PH asks China to resolve issue between coast guard, fishermen – Roque

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Roque presents the three Filipino fishermen who faced members of the Chinese Coast Guard in May. Jurry Drio, Delfin Egana, and Rommel Cejuela shared their experiences in Scarborough Shoal.

Metro Manila (CNN Philippines, June 11) — The government confirmed on Monday members of the Chinese Coast Guard are meddling with the livelihood of Filipino fishermen in Scarborough Shoal west of Luzon, and it is leaving it up to China to address the issue.

Presidential Spokesperson Harry Roque said in a media briefing Monday Chinese Ambassador Zhao Jinhua gave the Philippines the assurance that taking fish from local fishermen is not a policy of the Chinese Coast Guard.

"We are not taking this sitting down. Dahil may usapin sa pagitan ni President Duterte at (Chinese) President Xi (JinPing) na mayroon nang kalayaan na mangisda sa Scarborough. Ni isang kilo hindi dapat nangunguha ang Chinese Coast Guard. Kaya nagreklamo tayo sa bansang Tsina. Kung mapapatunayan ang sinabi ng mga mangingisda, mayroong kaparusahang ipapataw sa mga Chinese Coast Guard," he said.

He added, "Meron pong problema pero hiningan na namin ang gobyerno ng Tsina na gumawa ng mga hakbang para bigyang solusyon ang problema."

But despite the plight of Filipino fishermen, Roque did not categorically answer if the government will file a diplomatic protest with China. Instead, when asked if the Philippines will file a protest, he said it's enough that members of the Chinese Coast Guard be punished.

"Tama na na ipagbigay sa Tsina dahil naniniwala ako na kinakailangan lang na gumawa sila ng kinakaukulang hakbang," he said.

Meanwhile, Defense Secretary Delfin Lorenzana said he wants the country to file a protest.

"Ang gusto ko dyan magprotest tayo kung talagang nangyari yun. Yun din ang gusto ni Secretary Cayetano, but we have to validate kasi we have to be sure that what we are protesting really happened," he said on Monday.

Last week, a video supposedly showing members of the Chinese Coast Guard taking away fish caught by Filipino fishermen in the waters around the disputed shoal on May 20 came out.

Scarborough, also known as Panatag Shoal, is one of the islets and reefs in the South China Sea that lies within the country's 200-mile exclusive economic zone. An international arbitral decision in 2016 ruled in favor of the Philippines and said that the waters around Scarborough Shoal were traditional fishing grounds of Filipinos and Chinese.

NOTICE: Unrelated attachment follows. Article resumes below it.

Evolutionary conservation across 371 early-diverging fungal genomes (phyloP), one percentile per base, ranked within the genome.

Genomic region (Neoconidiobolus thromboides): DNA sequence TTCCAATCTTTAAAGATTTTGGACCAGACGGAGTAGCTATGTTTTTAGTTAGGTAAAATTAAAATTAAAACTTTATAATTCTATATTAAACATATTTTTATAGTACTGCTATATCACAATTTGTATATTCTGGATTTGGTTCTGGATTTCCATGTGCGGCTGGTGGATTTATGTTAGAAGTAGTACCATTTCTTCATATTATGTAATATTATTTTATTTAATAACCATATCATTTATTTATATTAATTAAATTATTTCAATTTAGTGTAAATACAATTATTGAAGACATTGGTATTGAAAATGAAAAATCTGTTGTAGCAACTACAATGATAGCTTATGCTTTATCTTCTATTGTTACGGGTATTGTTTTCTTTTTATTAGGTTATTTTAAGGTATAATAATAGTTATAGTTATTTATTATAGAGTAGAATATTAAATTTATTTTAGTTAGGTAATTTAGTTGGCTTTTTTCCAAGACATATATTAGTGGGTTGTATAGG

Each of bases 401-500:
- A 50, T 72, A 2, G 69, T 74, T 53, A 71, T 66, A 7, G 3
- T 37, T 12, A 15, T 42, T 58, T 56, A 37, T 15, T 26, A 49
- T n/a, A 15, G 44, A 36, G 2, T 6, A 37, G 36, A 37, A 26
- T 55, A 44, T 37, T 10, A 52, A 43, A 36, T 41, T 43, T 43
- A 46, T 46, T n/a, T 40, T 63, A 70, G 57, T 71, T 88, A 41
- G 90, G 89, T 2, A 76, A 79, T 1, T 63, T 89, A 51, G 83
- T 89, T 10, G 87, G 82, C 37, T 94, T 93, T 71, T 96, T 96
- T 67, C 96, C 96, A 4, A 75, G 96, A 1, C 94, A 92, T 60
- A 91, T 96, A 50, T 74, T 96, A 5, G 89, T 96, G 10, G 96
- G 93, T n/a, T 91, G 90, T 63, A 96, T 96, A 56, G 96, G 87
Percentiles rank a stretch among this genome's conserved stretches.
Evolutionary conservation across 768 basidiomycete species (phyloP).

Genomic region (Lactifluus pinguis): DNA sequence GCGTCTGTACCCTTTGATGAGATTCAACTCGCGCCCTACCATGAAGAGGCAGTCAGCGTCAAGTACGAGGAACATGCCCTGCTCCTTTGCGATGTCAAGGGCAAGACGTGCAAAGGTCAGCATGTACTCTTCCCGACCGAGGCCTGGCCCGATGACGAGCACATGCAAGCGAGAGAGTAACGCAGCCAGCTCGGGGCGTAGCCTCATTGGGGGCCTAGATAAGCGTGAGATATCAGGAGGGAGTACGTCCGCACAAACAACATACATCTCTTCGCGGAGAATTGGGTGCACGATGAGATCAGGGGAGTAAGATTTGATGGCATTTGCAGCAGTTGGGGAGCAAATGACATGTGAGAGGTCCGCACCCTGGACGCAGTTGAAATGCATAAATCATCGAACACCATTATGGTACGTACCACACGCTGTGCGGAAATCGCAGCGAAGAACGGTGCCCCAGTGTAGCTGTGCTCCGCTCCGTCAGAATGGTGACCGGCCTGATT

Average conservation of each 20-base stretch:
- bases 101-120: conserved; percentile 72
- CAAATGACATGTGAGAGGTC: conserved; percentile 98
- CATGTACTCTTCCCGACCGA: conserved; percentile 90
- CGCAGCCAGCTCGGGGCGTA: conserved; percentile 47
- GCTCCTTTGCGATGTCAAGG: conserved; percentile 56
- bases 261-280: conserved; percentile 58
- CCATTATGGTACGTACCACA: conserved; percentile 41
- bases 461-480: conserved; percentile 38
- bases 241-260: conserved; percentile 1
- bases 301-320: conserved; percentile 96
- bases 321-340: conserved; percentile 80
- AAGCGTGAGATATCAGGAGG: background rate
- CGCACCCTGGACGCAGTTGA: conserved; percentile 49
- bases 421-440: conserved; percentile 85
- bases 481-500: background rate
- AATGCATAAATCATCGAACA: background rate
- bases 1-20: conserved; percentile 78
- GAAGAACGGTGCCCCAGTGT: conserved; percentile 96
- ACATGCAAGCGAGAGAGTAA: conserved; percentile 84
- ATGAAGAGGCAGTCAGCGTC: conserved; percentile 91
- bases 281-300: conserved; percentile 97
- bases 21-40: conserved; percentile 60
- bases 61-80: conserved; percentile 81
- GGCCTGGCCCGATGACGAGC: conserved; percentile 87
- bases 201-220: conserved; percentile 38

Roque said the issue between local fishermen and members of the Chinese Coast Guard will not affect bilateral relations with China.

"Napakaliit na bagay po ito para maapektuhan ang kabuuan ng bilateral relations natin sa Tsina," he said.

Roque said the sworn statement of three Filipino fishermen is with the government and it will be formally transmitted to the Department of the Foreign Affairs.

The Palace spokesperson presented the three Filipino fishermen who faced members of the Chinese Coast Guard in May. Rommel Cejuela, Delfin Egana, and Jurry Drio shared their experiences in Scarborough Shoal.

No harassment?

Cejuela, who is from Masinloc, Zambales, said there was no harassment from the Chinese despite their insistence on taking the local fishermen's catch.

"Linawin lang namin na wala namang ginawang pangha-harass sa amin. Mapilit lang silang kumuha ng isda. Sasabihin, "Fish!" tapos aakyat na sila sa amin, titignan na ang mga lalagyan, pipiliin ang magagandang isda. Wala naman kaming magagawa. Nakikisama lang kami," Cejuela said.

He explained what he believes constitutes harassment.

"Para sa akin, ang harassment, siguro yung haharangan mo sila o hahatakin mo sila para makakuha. Ito, aakyat sila, magtatanong kung may fish," he said.

Roque said he does not consider the incident harassment, especially if compared to what local fishermen experienced during the past administration.

"You know what harassment is? During the time of President Aquino. Water canons were used against them, they were rammed, they were the subject of being targeted by live guns, wala na po yan," he said.

China seized Scarborough Shoal from the Philippines in 2012, preventing Filipino fishermen from entering the area. 

The incident finally convinced the government to file a case against China before the Permanent Court of Arbitration in the Hague over their overlapping claims in the West Philippines Sea. The arbitral tribunal ruled in Manila's favor on July 12, 2016.

It ruled that China's claims over almost the entire South China Sea had no legal basis. It added that Beijing violated Philippine sovereign rights in the area by interfering with the country's fishing activities and petroleum exploration and by building artificial islands.

Cejuela is not asking the government to drive away the Chinese Coast Guard, but he wants to government to help them set boundaries.

"Ang gusto lang namin ipaabot sa gobyerno ay limitahan sila na lalapit sa amin, hihingi ng isda... Maghintay sila na kami ang kusa magbigay," he said.

He also appealed to the public and to the media for fear of again getting barred from fishing in Scarborough.

"Baka hindi na naman kami makakapasok sa Scarborough. Magugutom na naman ang pamilya namin kung magkagirian ang mga gobyerno namin, he said.

Cejuela also believes the Chinese still has the upper hand in Scarborough Shoal, saying they have the ultimate power in the area.

He said the fish taken from them by members of Chinese Coast Guard are worth over P4,000. But he said sometimes they get noodles, cigarettes, and water in exchange for the fish.